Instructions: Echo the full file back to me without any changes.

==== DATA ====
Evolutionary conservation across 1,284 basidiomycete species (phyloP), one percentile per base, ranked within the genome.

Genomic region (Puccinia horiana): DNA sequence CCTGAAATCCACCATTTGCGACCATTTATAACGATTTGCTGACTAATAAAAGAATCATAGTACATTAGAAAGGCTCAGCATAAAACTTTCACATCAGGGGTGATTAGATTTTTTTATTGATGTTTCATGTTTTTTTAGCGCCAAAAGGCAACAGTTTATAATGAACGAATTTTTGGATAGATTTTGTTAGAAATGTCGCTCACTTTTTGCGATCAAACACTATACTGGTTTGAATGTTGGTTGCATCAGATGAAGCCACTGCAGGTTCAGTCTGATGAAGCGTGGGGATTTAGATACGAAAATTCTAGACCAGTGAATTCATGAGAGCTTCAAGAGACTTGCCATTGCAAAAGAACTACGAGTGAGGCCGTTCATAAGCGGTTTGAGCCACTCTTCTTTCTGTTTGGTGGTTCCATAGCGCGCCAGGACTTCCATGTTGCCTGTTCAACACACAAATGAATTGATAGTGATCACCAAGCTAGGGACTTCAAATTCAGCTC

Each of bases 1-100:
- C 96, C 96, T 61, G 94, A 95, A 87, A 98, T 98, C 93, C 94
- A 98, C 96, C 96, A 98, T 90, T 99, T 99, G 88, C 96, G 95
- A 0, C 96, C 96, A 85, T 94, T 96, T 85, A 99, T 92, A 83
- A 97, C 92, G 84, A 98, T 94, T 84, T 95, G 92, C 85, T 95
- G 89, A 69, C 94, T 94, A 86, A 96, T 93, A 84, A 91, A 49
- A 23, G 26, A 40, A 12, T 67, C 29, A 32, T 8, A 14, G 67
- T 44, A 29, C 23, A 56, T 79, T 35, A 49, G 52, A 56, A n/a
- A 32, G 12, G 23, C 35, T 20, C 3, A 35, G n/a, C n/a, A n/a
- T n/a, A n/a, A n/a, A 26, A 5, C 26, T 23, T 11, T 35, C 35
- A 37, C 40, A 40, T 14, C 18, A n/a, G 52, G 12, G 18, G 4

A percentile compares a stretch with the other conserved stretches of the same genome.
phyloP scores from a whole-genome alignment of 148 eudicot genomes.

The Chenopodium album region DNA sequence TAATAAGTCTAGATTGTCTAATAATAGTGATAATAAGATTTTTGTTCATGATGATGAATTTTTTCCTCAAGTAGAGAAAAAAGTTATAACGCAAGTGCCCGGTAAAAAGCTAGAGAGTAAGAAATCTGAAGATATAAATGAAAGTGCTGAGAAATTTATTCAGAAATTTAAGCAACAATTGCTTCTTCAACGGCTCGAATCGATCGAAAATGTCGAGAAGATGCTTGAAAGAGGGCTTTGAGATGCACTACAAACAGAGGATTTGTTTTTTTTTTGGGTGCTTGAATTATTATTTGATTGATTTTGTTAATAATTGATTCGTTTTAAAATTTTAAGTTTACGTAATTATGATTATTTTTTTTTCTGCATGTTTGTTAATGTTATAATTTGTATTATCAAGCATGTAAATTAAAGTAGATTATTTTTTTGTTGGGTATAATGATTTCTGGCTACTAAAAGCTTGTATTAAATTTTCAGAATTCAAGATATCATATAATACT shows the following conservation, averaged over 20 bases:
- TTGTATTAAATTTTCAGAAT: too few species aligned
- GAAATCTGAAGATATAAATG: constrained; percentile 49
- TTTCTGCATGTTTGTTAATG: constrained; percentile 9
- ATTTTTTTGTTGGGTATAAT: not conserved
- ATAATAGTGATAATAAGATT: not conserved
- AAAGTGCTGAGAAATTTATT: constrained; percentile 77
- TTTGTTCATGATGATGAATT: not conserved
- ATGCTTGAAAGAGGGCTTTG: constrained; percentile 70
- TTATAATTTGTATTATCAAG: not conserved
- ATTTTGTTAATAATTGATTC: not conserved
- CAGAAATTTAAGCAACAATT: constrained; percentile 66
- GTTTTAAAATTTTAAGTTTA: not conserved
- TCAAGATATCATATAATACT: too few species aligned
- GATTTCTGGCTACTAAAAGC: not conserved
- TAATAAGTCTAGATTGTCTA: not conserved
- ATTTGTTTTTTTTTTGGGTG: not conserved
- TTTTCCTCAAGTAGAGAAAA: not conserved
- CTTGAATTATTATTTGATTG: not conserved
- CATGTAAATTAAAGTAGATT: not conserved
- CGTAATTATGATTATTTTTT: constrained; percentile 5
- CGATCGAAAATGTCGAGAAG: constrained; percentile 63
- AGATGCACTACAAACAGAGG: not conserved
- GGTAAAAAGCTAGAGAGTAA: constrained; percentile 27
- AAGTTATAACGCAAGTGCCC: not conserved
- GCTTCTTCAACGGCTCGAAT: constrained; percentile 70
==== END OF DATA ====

Evolutionary conservation across 1,284 basidiomycete species (phyloP), one percentile per base, ranked within the genome.

Genomic region (Puccinia horiana): DNA sequence CCTGAAATCCACCATTTGCGACCATTTATAACGATTTGCTGACTAATAAAAGAATCATAGTACATTAGAAAGGCTCAGCATAAAACTTTCACATCAGGGGTGATTAGATTTTTTTATTGATGTTTCATGTTTTTTTAGCGCCAAAAGGCAACAGTTTATAATGAACGAATTTTTGGATAGATTTTGTTAGAAATGTCGCTCACTTTTTGCGATCAAACACTATACTGGTTTGAATGTTGGTTGCATCAGATGAAGCCACTGCAGGTTCAGTCTGATGAAGCGTGGGGATTTAGATACGAAAATTCTAGACCAGTGAATTCATGAGAGCTTCAAGAGACTTGCCATTGCAAAAGAACTACGAGTGAGGCCGTTCATAAGCGGTTTGAGCCACTCTTCTTTCTGTTTGGTGGTTCCATAGCGCGCCAGGACTTCCATGTTGCCTGTTCAACACACAAATGAATTGATAGTGATCACCAAGCTAGGGACTTCAAATTCAGCTC

Each of bases 1-100:
- C 96, C 96, T 61, G 94, A 95, A 87, A 98, T 98, C 93, C 94
- A 98, C 96, C 96, A 98, T 90, T 99, T 99, G 88, C 96, G 95
- A 0, C 96, C 96, A 85, T 94, T 96, T 85, A 99, T 92, A 83
- A 97, C 92, G 84, A 98, T 94, T 84, T 95, G 92, C 85, T 95
- G 89, A 69, C 94, T 94, A 86, A 96, T 93, A 84, A 91, A 49
- A 23, G 26, A 40, A 12, T 67, C 29, A 32, T 8, A 14, G 67
- T 44, A 29, C 23, A 56, T 79, T 35, A 49, G 52, A 56, A n/a
- A 32, G 12, G 23, C 35, T 20, C 3, A 35, G n/a, C n/a, A n/a
- T n/a, A n/a, A n/a, A 26, A 5, C 26, T 23, T 11, T 35, C 35
- A 37, C 40, A 40, T 14, C 18, A n/a, G 52, G 12, G 18, G 4

A percentile compares a stretch with the other conserved stretches of the same genome.
phyloP scores from a whole-genome alignment of 148 eudicot genomes.

The Chenopodium album region DNA sequence TAATAAGTCTAGATTGTCTAATAATAGTGATAATAAGATTTTTGTTCATGATGATGAATTTTTTCCTCAAGTAGAGAAAAAAGTTATAACGCAAGTGCCCGGTAAAAAGCTAGAGAGTAAGAAATCTGAAGATATAAATGAAAGTGCTGAGAAATTTATTCAGAAATTTAAGCAACAATTGCTTCTTCAACGGCTCGAATCGATCGAAAATGTCGAGAAGATGCTTGAAAGAGGGCTTTGAGATGCACTACAAACAGAGGATTTGTTTTTTTTTTGGGTGCTTGAATTATTATTTGATTGATTTTGTTAATAATTGATTCGTTTTAAAATTTTAAGTTTACGTAATTATGATTATTTTTTTTTCTGCATGTTTGTTAATGTTATAATTTGTATTATCAAGCATGTAAATTAAAGTAGATTATTTTTTTGTTGGGTATAATGATTTCTGGCTACTAAAAGCTTGTATTAAATTTTCAGAATTCAAGATATCATATAATACT shows the following conservation, averaged over 20 bases:
- TTGTATTAAATTTTCAGAAT: too few species aligned
- GAAATCTGAAGATATAAATG: constrained; percentile 49
- TTTCTGCATGTTTGTTAATG: constrained; percentile 9
- ATTTTTTTGTTGGGTATAAT: not conserved
- ATAATAGTGATAATAAGATT: not conserved
- AAAGTGCTGAGAAATTTATT: constrained; percentile 77
- TTTGTTCATGATGATGAATT: not conserved
- ATGCTTGAAAGAGGGCTTTG: constrained; percentile 70
- TTATAATTTGTATTATCAAG: not conserved
- ATTTTGTTAATAATTGATTC: not conserved
- CAGAAATTTAAGCAACAATT: constrained; percentile 66
- GTTTTAAAATTTTAAGTTTA: not conserved
- TCAAGATATCATATAATACT: too few species aligned
- GATTTCTGGCTACTAAAAGC: not conserved
- TAATAAGTCTAGATTGTCTA: not conserved
- ATTTGTTTTTTTTTTGGGTG: not conserved
- TTTTCCTCAAGTAGAGAAAA: not conserved
- CTTGAATTATTATTTGATTG: not conserved
- CATGTAAATTAAAGTAGATT: not conserved
- CGTAATTATGATTATTTTTT: constrained; percentile 5
- CGATCGAAAATGTCGAGAAG: constrained; percentile 63
- AGATGCACTACAAACAGAGG: not conserved
- GGTAAAAAGCTAGAGAGTAA: constrained; percentile 27
- AAGTTATAACGCAAGTGCCC: not conserved
- GCTTCTTCAACGGCTCGAAT: constrained; percentile 70